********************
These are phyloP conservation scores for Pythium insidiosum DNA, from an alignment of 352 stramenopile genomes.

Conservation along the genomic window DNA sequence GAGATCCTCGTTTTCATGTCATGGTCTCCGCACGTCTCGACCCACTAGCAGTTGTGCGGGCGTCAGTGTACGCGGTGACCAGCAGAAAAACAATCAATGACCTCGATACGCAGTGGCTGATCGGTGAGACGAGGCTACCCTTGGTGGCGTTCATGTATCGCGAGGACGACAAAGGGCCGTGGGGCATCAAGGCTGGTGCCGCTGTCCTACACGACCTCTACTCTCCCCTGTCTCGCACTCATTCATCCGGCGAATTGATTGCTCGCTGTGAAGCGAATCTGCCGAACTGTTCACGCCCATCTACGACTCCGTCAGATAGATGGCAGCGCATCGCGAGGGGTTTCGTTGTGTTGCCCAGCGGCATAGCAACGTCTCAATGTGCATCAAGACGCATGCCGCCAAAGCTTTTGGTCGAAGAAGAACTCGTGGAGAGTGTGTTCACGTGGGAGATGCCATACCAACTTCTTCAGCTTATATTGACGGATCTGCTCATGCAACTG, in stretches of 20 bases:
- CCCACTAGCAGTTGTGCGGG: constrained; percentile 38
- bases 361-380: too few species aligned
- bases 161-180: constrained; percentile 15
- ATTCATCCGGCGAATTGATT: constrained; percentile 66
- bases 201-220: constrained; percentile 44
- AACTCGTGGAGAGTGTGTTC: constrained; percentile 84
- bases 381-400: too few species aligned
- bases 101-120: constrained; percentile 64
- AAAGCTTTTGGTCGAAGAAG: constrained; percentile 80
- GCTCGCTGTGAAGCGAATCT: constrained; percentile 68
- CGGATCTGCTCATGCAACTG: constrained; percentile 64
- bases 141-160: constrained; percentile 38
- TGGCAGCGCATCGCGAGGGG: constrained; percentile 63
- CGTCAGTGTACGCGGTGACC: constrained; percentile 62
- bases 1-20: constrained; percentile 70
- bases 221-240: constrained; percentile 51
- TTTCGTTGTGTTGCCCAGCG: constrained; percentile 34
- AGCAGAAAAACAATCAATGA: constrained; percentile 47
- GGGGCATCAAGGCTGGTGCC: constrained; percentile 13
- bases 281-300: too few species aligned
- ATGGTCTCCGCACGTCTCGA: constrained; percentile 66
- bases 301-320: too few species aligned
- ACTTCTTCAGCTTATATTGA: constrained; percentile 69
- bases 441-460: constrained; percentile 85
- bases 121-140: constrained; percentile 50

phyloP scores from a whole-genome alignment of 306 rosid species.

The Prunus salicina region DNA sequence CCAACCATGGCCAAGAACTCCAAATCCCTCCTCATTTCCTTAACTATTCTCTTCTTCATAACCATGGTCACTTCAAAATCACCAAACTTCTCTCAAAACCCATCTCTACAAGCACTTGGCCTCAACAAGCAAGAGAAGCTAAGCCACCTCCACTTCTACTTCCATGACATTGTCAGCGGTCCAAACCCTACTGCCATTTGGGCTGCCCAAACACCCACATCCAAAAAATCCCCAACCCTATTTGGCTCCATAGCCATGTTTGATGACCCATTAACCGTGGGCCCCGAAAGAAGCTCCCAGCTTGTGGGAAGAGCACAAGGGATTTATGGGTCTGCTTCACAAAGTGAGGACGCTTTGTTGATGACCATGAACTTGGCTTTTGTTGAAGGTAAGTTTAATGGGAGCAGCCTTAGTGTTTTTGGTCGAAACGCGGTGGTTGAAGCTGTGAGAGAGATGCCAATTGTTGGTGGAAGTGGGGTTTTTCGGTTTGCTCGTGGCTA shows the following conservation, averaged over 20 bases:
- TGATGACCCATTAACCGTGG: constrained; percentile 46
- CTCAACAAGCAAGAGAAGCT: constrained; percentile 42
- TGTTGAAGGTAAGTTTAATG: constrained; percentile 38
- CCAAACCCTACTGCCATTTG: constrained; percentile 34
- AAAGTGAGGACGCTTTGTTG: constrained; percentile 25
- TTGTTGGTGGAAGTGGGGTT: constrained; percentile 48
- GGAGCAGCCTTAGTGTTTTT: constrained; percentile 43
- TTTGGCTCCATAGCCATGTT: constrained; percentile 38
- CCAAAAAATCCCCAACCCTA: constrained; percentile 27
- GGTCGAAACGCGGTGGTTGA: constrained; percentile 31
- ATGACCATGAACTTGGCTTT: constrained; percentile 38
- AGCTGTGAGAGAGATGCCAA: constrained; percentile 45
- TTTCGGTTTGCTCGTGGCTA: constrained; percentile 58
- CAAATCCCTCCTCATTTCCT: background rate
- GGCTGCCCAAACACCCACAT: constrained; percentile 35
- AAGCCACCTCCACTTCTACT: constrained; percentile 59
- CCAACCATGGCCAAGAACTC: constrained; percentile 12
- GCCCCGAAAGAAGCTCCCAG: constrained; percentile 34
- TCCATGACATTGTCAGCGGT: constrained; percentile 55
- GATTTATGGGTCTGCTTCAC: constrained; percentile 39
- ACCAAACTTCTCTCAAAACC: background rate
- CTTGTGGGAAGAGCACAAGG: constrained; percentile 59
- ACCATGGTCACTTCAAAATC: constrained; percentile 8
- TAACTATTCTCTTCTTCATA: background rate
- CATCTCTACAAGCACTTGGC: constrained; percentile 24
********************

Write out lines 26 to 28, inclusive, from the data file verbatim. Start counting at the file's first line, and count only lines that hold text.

- bases 441-460: constrained; percentile 85
- bases 121-140: constrained; percentile 50

phyloP scores from a whole-genome alignment of 306 rosid species.